So why did we copy lifting sports, bodybuilding and endurance sports when we wanted to train general fitness athletes? We can’t just copy other modalities when we want a completely different outcome.


Bernard Hopkins just won the World light-heavyweight championship at 46 years old beating Jean Pascal – a 29 year old once-beaten fighter.
Contrast that with David Reid – a former World Champion boxer who won Olympic Gold, and the World Championship in his 11th pro fight, but who’s career was over by the time he was 28. Joe Calzaghe retired undefeated at 37. Fernando Vargas was finished at 29.
What’s the difference?

Or in other sports, David Beckham who at 36 is way into the latter part of his career and seemed to go from one of the best in the World to average in record time. With millions of pounds at different team’s disposal for trainers, nutritionists, therapists – why the decline?
Staying with football – Ronaldo, widely considered to be one of the best of all time – World Cup winner, Golden Boot winner… retired at 34.

Tom Watson just won the Senior PGA championship at age 61.

And why is Hopkins getting better at a far more physically demanding sport than football or golf, at a much older age?

We spend so much time studying athletic development. More fascinating to me is athletic longevity. With all of our knowledge on sports science, nutrition and training – why do some athletes have longer careers than others? What are we missing?

If we could extend an athlete’s career at the top level just one year, by knowing what the difference makers are, that could be worth millions of dollars….


Speaking of longevity – we’ve been wrong about training seniors. We started with cardio because the heart is important — and they lost muscle mass and function. Then we embraced strength training to maintain muscle and got closer…. now finally we’re understanding that seniors need explosive power training… we lose power long before we lose muscle mass or cardio conditioning, and it’s been shown that power training maintains muscle and improves balance and co-ordination.

Maybe the only reason muscle sticks around is because the body senses the need for it to produce power. Power training tells the body it needs the muscle to stick around – and moving fast tells the body to shift the excess baggage (bodyfat)….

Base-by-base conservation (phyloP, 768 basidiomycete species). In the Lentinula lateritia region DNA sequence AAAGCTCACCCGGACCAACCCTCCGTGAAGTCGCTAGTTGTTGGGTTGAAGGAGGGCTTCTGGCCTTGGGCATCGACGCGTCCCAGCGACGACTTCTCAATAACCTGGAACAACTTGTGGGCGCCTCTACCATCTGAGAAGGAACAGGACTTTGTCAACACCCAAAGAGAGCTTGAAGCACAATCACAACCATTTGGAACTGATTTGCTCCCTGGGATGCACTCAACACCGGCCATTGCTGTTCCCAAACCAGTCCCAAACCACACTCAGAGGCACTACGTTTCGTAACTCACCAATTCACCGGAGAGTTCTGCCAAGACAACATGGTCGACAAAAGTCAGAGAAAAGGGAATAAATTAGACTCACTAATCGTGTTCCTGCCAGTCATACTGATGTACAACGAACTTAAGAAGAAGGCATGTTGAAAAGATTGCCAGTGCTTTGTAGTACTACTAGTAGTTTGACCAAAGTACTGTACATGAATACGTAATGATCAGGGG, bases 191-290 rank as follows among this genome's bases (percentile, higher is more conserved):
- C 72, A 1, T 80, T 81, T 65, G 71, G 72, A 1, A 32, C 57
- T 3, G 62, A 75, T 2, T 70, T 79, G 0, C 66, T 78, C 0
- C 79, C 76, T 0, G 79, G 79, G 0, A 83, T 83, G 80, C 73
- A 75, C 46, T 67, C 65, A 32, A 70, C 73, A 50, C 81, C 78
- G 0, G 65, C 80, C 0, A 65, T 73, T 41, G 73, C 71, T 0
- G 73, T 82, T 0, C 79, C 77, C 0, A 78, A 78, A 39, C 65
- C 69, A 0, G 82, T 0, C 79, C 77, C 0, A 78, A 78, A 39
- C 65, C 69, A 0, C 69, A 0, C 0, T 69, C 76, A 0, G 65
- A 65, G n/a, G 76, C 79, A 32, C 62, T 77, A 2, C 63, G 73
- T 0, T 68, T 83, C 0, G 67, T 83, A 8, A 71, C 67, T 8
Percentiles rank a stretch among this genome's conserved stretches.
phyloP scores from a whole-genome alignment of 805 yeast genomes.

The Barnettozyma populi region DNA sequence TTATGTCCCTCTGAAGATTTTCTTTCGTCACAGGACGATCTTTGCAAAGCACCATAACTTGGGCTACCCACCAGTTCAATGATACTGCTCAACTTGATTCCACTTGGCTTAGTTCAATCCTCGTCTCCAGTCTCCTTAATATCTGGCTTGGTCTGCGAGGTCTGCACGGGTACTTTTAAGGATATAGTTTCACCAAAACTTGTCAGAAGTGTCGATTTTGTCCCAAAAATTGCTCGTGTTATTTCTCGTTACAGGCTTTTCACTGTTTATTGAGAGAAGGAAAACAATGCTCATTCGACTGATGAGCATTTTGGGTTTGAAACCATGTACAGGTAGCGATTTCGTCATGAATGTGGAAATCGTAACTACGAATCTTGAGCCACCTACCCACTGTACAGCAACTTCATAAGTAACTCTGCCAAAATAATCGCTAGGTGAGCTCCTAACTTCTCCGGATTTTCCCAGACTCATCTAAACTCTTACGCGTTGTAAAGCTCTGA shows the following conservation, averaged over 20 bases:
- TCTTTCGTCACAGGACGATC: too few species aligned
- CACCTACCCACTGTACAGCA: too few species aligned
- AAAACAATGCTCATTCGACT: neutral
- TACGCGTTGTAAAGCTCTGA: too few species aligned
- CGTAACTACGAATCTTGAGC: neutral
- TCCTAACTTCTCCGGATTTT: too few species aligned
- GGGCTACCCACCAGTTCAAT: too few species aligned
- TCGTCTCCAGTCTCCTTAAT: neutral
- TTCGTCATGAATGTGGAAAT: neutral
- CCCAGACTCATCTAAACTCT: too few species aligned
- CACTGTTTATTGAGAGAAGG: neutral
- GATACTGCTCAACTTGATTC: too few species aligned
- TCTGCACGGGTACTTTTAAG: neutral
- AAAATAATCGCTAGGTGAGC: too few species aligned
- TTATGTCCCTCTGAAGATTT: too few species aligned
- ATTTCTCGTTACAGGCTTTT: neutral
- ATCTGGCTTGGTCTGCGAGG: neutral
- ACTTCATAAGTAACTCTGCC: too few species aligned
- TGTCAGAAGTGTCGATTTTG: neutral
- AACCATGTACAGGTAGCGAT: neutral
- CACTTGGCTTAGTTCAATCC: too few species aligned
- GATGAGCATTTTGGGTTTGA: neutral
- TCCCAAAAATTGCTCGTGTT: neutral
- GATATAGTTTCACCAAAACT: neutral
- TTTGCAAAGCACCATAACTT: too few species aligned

Maybe we’ve been thinking about the whole thing backwards….


The Truth About Target Heart Rates






Here is a great post by Mike Boyle, I’ll add some commentary later, enjoy!

Sergio Maldonado


I know. You’re probably saying “here he goes again”
and you are correct.

You’re thinking “Come on, don’t attack the target
heartrate zone idea too”. Sorry. Here we go again.

Every time I have this conversation with a group
I always get the question:

“If this stuff isn’t true, why is it plastered on the
front of every treadmill”.

I can’t really answer except to say that it probably
came out of the legal department.

The truth is that target heartrate zone training is a
highly flawed concept that could result in us drastically
overtraining or undertraining ourselves or a client.
Why is it a flawed concept? Because the physiologists
know that only a small percentage of the population
actually fits the formula. Did you know that seventy
percent of the population is plus or minus ten to twelve
beats from the theoretical 220- age formula.

Yes seven out of ten people don’t fit the mold. Even
worse, thirty percent of the population deviates nearly
twice that much.

In mathematical terms for seventy percent of the
population maximal heartrate actually equals:

220 – age plus or minus 10-12 beats per minute

For thirty percent of the population maximal heartrate
actually equals:

220- age plus or minus 20-24 beats per minute

Why is this such a big deal?

To realize why, we need to first state that those
whose heartrates are on the high end are at little
to no risk. All that happens with those folks is that
we don’t push them hard enough. The problem is
with the folks who have an unusually low maximum
heartrate. If we were to push a person in the thirty
percent group that is minus twenty-four beats per minute
to eighty percent of their theoretical maximal heartrate,
we would actually be pushing them to ninety percent.

This would be a major error that could have significant

The lesson here is that, as with so many of the so-called
truths of fitness, there is actually significant variability
in what we seem to think is an accurate and time-honored
formula. Be careful with yourself and with you clients.

Buy a heartrate monitor and learn how both you
and your clients really respond to exercise.

To your success,

Mike Boyle

PS – I have just launched an incredible new site that
you absolutely need to be a part of if you train hockey
players. It’s called Hockey Strength & Conditioning.

Here is the website:

Hierarchy Of Fat Loss

Below is a re-post of a blog post I did last year and below that is the expanded version with research citations from the original presenter.

Enclosed is a re-post of a blog entry that I did last year.  Below it is the expanded version including research citations from the original presenter.